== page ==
You have been taking opioids for pain and do not want to take them any longer, but you know that withdrawal from opioids can be difficult. You have developed a dependency on your pain medication. You are aware that dependency, in conjunction with sudden withdrawal, results in unpleasant symptoms.
What should you do?
It is important to understand what opioids are, so that you know what happens when you stop taking these medications.
Opioids are chemical substances that cause a morphine-like response in the human body.
There are four classes of opioids including natural opiates, derived from the resin of the opium poppy, like morphine and codeine. Semi-synthetic opiates, like heroin, are derived from natural opioids. Fully synthetic opioids, include medications like fentanyl and methadone. Endogenous opioids are produced naturally, like endorphins and endomorphins. (1)
Signs and symptoms:
The signs and symptoms of withdrawal from opioids vary, depending upon the medication you are taking. Other factors to take into consideration include the dosage, how long you have been using the pain medication and how often you are taking it.
Withdrawal symptoms from opioids include severe dysphoria, sweating, nausea, rhinorrea, depression, severe fatigue, vomiting and pain. (2)
Other withdrawal symptoms include flu-like symptoms, diarrhea, bone aches, “feeling like you are crawling out of your skin”, goose bumps, chills, tremor and difficulty sleeping. (3)
How to cope during withdrawal:
If you gradually begin to reduce your intake of opioids, over a number of days or weeks, the severity of withdrawal symptoms will be reduced. (4)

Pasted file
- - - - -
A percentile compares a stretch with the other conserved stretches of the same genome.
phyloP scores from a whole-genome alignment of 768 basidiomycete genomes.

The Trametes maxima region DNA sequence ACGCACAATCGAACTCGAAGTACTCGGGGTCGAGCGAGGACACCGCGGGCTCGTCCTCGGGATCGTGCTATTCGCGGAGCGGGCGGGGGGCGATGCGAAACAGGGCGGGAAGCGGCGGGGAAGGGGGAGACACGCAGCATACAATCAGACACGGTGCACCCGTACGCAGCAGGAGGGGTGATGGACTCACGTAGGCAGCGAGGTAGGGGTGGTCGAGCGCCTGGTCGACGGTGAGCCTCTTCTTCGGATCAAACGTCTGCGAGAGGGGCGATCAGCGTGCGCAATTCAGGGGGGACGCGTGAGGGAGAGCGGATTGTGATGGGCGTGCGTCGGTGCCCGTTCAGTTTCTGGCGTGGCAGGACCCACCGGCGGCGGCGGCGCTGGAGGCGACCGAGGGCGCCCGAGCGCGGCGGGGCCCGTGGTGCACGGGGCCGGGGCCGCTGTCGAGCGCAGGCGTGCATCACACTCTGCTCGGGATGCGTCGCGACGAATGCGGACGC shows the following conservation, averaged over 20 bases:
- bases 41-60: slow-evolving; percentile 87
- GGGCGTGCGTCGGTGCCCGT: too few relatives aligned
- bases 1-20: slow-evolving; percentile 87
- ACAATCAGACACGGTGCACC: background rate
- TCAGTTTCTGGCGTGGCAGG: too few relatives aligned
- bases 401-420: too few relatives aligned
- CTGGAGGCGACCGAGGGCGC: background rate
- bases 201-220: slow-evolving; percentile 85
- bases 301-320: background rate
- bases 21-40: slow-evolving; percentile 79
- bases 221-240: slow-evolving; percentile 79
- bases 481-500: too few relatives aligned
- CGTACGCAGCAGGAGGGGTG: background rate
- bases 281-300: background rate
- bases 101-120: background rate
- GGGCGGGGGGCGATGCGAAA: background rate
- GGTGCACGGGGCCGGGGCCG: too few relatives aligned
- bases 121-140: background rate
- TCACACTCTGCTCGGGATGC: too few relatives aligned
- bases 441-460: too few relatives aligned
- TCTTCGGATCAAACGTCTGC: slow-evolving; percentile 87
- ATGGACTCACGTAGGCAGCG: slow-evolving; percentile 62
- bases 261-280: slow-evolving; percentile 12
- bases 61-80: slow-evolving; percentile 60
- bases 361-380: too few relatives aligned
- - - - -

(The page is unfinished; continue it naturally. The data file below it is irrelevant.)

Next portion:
Seek advice from your physician, as withdrawal should be done under proper medical supervision. Obtaining mental, emotional or spiritual help and counseling for withdrawal, is important. Find a family member, or a friend to encourage you.
Medications used for withdrawal:
Your physician will prescribe medications to help you succeed in overcoming your opioid dependency. These may include:
An article by Anita Srivastava and Meldon Kahan, in the Canadian Medical Journal, entitled “Buprenorphine: a potential new treatment option for opioid dependence,” suggested that this drug increases the safety of treatment, because of its low risk of over dosage. This is a semi-synthetic opiate.
A study done by the University of Pennsylvania and the National Institute of Drug Abuse, suggested that buprenorphine in conjunction with naloxone, was more effective than detoxification with counseling, for fifteen to twenty one year old opioid addicts. (5)
No medication other than methadone was recommended for pregnant, opioid dependent women. (6)
Be aware that it is possible to withdraw from opioids. You may become relatively pain free, without taking any opiods or any other medication, as the human body can produce its own, natural pain medication.
Consider your options and accept the challenge. You will succeed in overcoming your opioid dependency and be able to claim your life back.
4. Op. cit. Opioids